If you are born a woman, is there only a black and a white to choose from? Must you make that dreaded choice between career and family? Are there no grey areas of positive compromise at all? Such questions and incidents have been resounding many a times these days. And then it brings us back to the same point: Can women have it all or should they just look for a husband, marry and bear children.
A few months ago, a Princeton University alumnus, Susan Patton, stirred a hornet’s nest by authoring a book called Marry Smart. It doesn’t matter if you haven’t heard of her. What matters is that, she is the kind of woman who believes that women should engage themselves seriously during their university days to find a good husband.
Recently, almost like adding insult to injury, something else happened. Corporate giants Facebook and Apple announced that they would fund their women employees to freeze their eggs. This, they hoped would help women pursue demanding careers and not just settle to have children.
Well, what exactly does this mean? It means that, women, in their prime, who want to have an exciting career can go ahead and have that plum job, even if it is in direct conflict with their biological clock. That is because these companies will now offer a ‘perk’ to their women employees to have their eggs extracted and frozen, so that when these women have had it with their jobs, they can go back to the egg and bear the baby – if their bodies can cope with them at that time, that is.
Freezing eggs is a tedious and expensive process. It means that women should visit the doctor over a period of time and have their eggs extracted and then stored. While this process involves time and money, there is also an annual fee to be paid for the eggs to be stored. This only means that women who haven’t considered this option due to financial constraints can now think about it and that, surely, is a liberating feeling.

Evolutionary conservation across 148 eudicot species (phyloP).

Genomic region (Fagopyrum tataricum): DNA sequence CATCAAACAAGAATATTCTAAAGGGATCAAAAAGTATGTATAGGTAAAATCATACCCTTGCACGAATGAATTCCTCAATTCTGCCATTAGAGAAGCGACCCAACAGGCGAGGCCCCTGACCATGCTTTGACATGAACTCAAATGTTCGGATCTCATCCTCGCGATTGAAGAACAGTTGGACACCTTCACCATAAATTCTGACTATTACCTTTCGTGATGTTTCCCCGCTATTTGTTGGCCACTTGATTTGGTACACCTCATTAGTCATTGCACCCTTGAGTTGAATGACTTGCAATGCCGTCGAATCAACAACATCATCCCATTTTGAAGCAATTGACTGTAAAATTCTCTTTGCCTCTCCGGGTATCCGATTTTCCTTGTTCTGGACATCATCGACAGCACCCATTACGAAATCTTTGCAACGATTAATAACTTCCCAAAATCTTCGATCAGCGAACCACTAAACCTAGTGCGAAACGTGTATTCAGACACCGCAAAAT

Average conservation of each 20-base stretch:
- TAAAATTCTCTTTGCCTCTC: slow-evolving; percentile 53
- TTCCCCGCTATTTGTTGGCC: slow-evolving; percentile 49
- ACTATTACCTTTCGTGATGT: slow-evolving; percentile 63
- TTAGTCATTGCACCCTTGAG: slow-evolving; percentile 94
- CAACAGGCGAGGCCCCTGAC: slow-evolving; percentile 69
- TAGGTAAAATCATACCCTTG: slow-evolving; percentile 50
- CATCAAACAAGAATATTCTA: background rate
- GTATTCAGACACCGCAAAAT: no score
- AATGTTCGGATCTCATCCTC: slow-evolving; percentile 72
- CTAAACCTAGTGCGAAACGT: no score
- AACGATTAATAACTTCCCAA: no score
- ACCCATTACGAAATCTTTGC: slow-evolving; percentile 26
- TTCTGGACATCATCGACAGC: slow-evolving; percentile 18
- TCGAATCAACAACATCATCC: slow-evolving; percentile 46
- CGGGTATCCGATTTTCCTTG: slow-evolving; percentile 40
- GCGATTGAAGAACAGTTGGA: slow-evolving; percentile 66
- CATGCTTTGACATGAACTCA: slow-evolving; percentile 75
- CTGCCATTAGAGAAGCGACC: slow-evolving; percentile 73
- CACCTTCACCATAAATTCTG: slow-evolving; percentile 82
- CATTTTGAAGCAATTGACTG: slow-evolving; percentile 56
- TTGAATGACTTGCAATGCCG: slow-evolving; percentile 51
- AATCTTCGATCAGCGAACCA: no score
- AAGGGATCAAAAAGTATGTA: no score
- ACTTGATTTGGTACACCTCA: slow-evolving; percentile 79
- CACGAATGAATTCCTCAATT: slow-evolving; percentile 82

Is it empowerment or a measure to retain female talent in the workforce – we don’t know. Although delaying child-bearing is an option that women can now consider, it is not a sure shot way to ensure parenthood. The announcement, in general, has elicited mixed reactions from women. The problem is that ‘eggs don’t get better with time’, and the fact of life is that, to this day, it is tough and always a heartbreaking choice to make – to have a baby or have that career. Surely, women don’t have one magical formula to have it all.
The only roles we seem to have defined for women are marriage and procreation. While the social role she plays is very well defined, her professional roles are laid out by men. When I was a little girl in school, our classroom had a good number of girls studying alongside the boys. This ideally should have led to so many women in the workforce doing topnotch jobs.
Unfortunately, this did not happen. We see that women have not been well
represented in all layers of management. They have largely been men, driving the industry and workforce and therefore, the thought process. Our society has women opting out of their top jobs due to familial or social pressures.
We have so many women, who have given up their flourishing careers just to have or raise a kid. We live in an era where women want to work, but follow the idea of a domestic life.
Attending parent teacher meetings, driving kids to various activities, managing family, meal times, laundry – domestic chores women ‘have’ to do. And when you add the dimension of office, travel and conferences, it just topples over. It is then, little wonder, that many women in top jobs either choose not to have kids or not marry at all, because, it is simply impossible to live in a society that thrives on an outdated idea of family.
Conforming to norms
Our society still strongly believes in certain aspects, which puts women in the position of having their feet in two places – their professional and social obligations. Given a choice to men about choosing work over family, it is quite obvious what they will pick because, traditionally, they have been breadwinners.
For a woman, if she has to choose between her kids and family, and work, she will simply choose the former.
When PepsiCo CEO Indra Nooyi spoke candidly about her life as a woman, most women just nodded along with her. If we do want women to be part of legislation, they have to be represented more. For this to happen, there has to be a new wave of thinking at the grassroots level.
But, for now, there is actually a sense of relief. A sense of relief that, for one, we are able to accept the fact that there is a gap between what women get and what women aspire for. And what’s more, this gap is created not by women.
It has been there due to timeless belief systems that have prevailed and our lethargic acceptance of the same. Freezing eggs is probably not the best of options, but at least, there is a ray of hope and most importantly, a new wave of thinking that women are important enough to be given a thought.